The Employment Agreement doesn’t replace a separate and full Option Grant Agreement but it already outlines the vesting schedule for these options. The vesting schedule ties the number of options that your employee earns to the work they are expected to do for the company. For example, you can offer an option to purchase 3% of the share capital, and that right can be earned over the course of 30 months, with 0.1% vesting each month.

If you’re employing someone on a more casual basis, a Zero Hours Contract could be a good alternative to a more formal employment contract. They’re only suitable in certain circumstances, for example, if you need to fill a short-term gap. If you’re not sure whether you need an Employee Agreement or a Zero Hours Contract, hit the chat button to ask our experts.

9. Zero Hours Contract

Create flexible agreements for casual staff. Zero Hours Contracts are for temporary, seasonal and short-term workers.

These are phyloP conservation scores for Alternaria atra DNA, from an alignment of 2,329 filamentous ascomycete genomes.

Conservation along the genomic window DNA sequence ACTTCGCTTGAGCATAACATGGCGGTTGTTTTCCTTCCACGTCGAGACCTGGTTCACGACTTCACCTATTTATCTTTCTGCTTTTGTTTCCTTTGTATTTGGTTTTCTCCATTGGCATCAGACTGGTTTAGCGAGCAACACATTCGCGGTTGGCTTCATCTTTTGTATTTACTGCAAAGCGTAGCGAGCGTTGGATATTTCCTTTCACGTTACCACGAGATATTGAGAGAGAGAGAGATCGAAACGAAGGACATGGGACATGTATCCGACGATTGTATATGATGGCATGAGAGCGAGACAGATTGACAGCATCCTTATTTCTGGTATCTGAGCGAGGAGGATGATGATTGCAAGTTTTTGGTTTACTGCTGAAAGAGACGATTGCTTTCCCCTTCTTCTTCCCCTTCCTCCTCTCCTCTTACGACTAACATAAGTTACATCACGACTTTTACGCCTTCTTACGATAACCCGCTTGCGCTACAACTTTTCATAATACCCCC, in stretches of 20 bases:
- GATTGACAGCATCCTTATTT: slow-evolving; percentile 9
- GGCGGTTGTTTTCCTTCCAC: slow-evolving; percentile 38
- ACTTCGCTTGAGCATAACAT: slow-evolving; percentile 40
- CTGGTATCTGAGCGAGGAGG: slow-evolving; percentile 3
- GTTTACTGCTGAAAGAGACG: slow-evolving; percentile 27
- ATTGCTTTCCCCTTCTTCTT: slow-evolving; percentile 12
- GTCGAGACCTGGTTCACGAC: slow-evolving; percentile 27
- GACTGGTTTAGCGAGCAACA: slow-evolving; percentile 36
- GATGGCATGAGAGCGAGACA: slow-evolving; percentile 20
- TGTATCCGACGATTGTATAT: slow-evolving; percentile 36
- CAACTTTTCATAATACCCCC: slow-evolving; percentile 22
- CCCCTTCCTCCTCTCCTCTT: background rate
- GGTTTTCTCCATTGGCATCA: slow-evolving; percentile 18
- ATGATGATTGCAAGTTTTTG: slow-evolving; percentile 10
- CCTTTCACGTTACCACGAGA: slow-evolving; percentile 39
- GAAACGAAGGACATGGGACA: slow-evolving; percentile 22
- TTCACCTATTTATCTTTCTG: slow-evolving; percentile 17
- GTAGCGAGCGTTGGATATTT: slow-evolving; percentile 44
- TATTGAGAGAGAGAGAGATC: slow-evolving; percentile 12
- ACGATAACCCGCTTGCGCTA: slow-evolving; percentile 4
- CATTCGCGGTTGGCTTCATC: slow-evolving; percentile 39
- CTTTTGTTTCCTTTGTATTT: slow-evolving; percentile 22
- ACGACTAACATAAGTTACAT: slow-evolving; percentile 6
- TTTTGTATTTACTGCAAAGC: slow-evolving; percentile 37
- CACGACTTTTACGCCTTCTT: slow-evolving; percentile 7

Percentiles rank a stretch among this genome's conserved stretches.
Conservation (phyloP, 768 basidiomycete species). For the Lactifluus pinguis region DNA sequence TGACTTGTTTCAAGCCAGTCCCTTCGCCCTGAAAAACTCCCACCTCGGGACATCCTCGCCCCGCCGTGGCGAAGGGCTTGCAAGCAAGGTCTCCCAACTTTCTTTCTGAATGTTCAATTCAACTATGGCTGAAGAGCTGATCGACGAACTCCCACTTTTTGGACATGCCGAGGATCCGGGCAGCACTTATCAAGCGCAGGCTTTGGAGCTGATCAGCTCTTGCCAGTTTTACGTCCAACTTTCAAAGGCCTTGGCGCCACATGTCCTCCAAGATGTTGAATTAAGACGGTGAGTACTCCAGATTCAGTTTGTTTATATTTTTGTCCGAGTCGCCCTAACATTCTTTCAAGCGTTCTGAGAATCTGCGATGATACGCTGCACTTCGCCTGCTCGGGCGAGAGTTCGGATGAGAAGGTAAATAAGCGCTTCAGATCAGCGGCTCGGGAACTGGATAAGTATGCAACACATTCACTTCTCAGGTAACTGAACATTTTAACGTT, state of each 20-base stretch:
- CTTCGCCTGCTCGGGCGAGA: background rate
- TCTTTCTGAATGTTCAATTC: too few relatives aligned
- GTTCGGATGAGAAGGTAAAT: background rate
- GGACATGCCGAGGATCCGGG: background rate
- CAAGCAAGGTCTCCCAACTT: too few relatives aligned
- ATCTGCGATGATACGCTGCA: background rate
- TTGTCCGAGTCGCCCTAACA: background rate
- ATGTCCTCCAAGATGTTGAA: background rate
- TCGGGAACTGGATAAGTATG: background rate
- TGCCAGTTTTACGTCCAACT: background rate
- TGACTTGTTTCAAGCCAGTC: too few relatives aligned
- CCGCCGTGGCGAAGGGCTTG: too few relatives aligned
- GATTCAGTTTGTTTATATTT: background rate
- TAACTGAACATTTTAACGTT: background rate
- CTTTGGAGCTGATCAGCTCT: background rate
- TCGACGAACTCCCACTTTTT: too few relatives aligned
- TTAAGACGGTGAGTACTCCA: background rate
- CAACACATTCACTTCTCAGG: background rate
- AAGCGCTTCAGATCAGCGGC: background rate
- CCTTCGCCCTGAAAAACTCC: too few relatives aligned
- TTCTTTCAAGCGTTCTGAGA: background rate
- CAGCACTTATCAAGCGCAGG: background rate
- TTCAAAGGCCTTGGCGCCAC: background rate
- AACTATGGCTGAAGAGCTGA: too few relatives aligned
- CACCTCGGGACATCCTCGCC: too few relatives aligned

Zero-hours Contracts are also known as casual contracts and they clarify your responsibilities as a company, the rights of your casual workers and how you’ll work together. If you have a pool of zero-hours contractors, you’re not obliged to give them work. And they don’t have to work for you when you ask.

Zero Hours Contracts are helpful when you need to develop a flexible workforce, for example:

  • if your busy times fluctuate
  • if you can’t predict how many workers you might need
  • if your business has seasonal peaks and troughs
  • if you sometimes need to bring people in temporarily or at short notice

Zero Hours Contracts are particularly useful for certain types of businesses which need a pool of people who are happy to work flexibly. For example, if you hire hospitality staff for special events or seasonal work, or you use delivery drivers but don’t need them permanently or full-time.

Remember that someone employed on a Zero Hours Contract still has certain employment rights. In particular, they’re entitled to receive at least the National Minimum Wage, paid holiday and they must not be unfairly dismissed or discriminated against.